African interfaith clergy in Israel to learn

By JONAH MANDEL
August 5, 2010 03:55

Mission from three monotheistic faiths also hopes to learn from each other.

1 minute read.



CHIEF RABBIS (seated from left) Yona Metzger and Shlomo Amar, and (standing from left) the Foreign M

African clergy 311. (photo credit: Chief Rabbinate of Israel)

An interfaith mission of African clergy is in Israel to learn from one another and local experts about ways religion can contribute to and inspire community development projects.

The Foreign Ministry teamed up with the American Jewish Committee to bring together two Muslim imams, seven Christian clergy members and one rabbi from Angola, Cameroon, Ghana, Nigeria, Zambia and South Africa.

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The AJC said it was the first time that Muslim and Christian leaders have made a joint visit to Israel.

They arrived on Monday for four days of discussions and meetings with the highest echelon of the country’s religious leadership, as well as with President Shimon Peres and other prominent figures.

The delegation has already met with both chief rabbis, the Latin and Greek patriarchs and Armenian archbishop, and will be meeting with Qadi Muhammad Abu Obeid in Nazareth on Thursday.

The religious leaders were also exposed to social and communal projects at work in Israel, such as Yad Sarah, and paid a visit to Neveh Shalom, where Jews, Christians and Muslims share a small community.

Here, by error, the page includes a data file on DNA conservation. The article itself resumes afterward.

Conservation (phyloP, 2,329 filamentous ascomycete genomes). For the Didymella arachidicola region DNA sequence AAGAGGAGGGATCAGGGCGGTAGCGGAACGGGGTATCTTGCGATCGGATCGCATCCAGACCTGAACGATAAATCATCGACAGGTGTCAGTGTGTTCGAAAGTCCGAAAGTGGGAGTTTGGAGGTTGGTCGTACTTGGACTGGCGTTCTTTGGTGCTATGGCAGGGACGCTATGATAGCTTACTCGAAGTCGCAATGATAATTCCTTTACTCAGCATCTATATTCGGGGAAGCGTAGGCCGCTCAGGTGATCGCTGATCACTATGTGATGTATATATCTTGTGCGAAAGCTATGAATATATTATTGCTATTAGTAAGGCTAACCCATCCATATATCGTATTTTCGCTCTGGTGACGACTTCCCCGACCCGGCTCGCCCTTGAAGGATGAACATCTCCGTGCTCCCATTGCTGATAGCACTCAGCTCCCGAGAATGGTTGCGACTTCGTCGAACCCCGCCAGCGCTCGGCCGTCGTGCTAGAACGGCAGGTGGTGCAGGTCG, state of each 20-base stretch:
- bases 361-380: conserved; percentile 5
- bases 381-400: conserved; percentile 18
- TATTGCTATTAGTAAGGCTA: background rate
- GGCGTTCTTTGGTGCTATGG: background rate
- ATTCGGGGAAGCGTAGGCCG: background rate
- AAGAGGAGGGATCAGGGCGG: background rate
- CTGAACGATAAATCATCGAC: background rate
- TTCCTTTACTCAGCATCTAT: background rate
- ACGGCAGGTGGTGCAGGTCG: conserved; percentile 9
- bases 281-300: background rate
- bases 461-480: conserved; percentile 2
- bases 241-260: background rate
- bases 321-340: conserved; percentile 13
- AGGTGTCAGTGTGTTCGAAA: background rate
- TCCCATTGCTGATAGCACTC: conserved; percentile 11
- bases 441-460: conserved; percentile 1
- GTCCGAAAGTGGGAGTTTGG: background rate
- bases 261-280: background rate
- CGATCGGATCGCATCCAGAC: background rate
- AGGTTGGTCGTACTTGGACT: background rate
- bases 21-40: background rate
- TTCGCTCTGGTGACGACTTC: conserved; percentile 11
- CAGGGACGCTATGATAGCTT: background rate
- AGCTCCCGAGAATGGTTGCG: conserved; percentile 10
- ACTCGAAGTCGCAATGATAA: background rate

“Many of the participants noted with appreciation not only the remarkable initiatives they have seen and learnt about in Israel, but that this is the first opportunity that they have had to share their own experiences and best practices with religious leaders from other parts of Africa,” said Rabbi David Rosen, AJC’s international director of interreligious affairs.

Rosen noted the “wonder and amusement” expressed by one delegation member at the fact that it took the AJC and the Israeli Foreign Ministry to facilitate this encounter. Tensions between Christians and Muslims exist in some of the delegates’ countries.

Shimon Mercer-Wood of the ministry’s Africa Division, who initiated the visit, cited the significance of this kind of encounter with African clergy.

“Religious leaders are highly influential in Africa, both on the public and the political leadership,” Mercer-Wood said.

“This delegation will assist us in deepening our dialogue with the Muslim communities in Africa.”


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